Former Reno Assemblywoman Sharron Angle was heading toward a double-digit victory Tuesday night to claim the Republican nomination for the U.S. Senate.

The Associated Press called the race for Angle shortly after 9:30 p.m.

Angle held a 12 point lead over Las Vegas casino owner Sue Lowden with 57 percent of the precincts reporting statewide. Angle had 52,619 votes, or 39.4 percent, compared to Lowden’s 36,318 votes, or 27.1 percent.

Las Vegas businessman Danny Tarkanian trailed in third place with 30,571 votes, or 22.8 percent. Tarkanian said he would help Angle in the general election.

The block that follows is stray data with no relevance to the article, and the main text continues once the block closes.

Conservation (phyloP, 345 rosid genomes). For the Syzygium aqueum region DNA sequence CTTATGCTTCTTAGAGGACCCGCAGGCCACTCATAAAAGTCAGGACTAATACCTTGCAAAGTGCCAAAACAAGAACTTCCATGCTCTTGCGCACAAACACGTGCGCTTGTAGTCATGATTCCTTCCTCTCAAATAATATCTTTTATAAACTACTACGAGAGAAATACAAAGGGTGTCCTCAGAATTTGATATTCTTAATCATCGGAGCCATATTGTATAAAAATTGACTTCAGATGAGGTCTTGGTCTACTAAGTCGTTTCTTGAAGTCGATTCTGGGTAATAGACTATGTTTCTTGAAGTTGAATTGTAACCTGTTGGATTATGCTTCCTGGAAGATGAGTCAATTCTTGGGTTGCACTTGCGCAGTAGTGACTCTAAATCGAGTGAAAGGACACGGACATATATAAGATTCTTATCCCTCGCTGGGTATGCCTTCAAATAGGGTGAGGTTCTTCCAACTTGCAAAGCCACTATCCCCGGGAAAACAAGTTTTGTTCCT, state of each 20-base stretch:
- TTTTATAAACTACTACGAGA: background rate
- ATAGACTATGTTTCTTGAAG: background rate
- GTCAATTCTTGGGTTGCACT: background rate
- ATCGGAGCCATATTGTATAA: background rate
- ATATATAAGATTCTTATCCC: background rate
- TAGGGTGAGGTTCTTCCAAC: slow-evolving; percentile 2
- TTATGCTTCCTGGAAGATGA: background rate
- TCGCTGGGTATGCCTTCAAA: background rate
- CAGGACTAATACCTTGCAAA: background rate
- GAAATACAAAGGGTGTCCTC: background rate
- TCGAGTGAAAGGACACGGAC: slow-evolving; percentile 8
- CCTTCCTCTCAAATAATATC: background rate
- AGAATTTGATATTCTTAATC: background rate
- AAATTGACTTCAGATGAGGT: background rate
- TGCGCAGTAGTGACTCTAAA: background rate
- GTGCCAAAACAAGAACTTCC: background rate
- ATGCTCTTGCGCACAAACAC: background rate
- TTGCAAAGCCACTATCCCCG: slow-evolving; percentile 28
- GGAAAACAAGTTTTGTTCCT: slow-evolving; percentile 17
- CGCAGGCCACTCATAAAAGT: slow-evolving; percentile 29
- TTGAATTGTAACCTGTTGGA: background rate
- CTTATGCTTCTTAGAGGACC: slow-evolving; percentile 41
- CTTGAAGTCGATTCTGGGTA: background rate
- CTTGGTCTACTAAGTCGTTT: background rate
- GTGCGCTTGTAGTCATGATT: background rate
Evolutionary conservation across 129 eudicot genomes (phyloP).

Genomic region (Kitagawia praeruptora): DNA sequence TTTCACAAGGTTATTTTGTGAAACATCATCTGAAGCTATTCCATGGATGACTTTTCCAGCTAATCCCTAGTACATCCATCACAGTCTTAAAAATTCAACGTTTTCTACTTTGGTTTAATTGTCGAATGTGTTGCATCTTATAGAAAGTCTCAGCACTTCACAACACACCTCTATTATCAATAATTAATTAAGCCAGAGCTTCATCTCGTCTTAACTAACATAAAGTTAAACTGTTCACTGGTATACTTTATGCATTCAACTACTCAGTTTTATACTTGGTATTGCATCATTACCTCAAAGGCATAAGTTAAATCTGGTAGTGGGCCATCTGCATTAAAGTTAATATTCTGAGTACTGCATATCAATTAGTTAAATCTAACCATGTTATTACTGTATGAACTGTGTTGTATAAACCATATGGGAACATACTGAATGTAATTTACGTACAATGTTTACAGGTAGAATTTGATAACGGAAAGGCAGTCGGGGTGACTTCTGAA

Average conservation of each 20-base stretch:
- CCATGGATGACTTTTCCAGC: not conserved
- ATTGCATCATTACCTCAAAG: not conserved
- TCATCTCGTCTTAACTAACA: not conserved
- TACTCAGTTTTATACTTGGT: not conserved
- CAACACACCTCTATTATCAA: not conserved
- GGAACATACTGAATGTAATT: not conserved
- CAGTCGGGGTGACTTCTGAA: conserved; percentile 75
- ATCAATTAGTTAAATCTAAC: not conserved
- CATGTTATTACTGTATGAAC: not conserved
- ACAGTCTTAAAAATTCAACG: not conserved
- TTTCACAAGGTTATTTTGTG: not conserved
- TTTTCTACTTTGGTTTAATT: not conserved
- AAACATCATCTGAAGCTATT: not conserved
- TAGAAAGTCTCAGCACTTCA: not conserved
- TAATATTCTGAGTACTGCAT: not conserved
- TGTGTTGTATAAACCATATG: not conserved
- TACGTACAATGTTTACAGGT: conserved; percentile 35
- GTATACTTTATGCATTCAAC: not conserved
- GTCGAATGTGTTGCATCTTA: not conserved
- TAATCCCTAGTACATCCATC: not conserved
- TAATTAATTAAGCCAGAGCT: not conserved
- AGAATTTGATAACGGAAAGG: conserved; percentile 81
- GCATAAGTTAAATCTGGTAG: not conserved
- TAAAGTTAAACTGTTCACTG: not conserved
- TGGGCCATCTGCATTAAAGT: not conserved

“I’ll do whatever we can to see her win,” Tarkanian said. “I’ll do my part, whatever she asks us to do.”

With 52 percent of votes reporting in populous Clark County, Angle held a 5 percent lead.

Angle will face Democratic Senate Majority Leader Harry Reid in the November general election.

Lowden arrived at her campaign event at the View 215 events center shortly before 7:30 p.m. to a round of applause from a small gathering of staffers and supporters. She smiled, shook a few hands and went into a back room.

Crystal Feldman, the campaign’s communications director, said things were going well. She said the campaign was in the field knocking on doors and manning the phones until a few minutes before the polls closed at 7 p.m.

“We finished up strong,” she said.

Just after 9, Lowden took to the stage.

“The night is young,” she said. “We’re going to keep watching the results and see what turns out. Another hour or so.”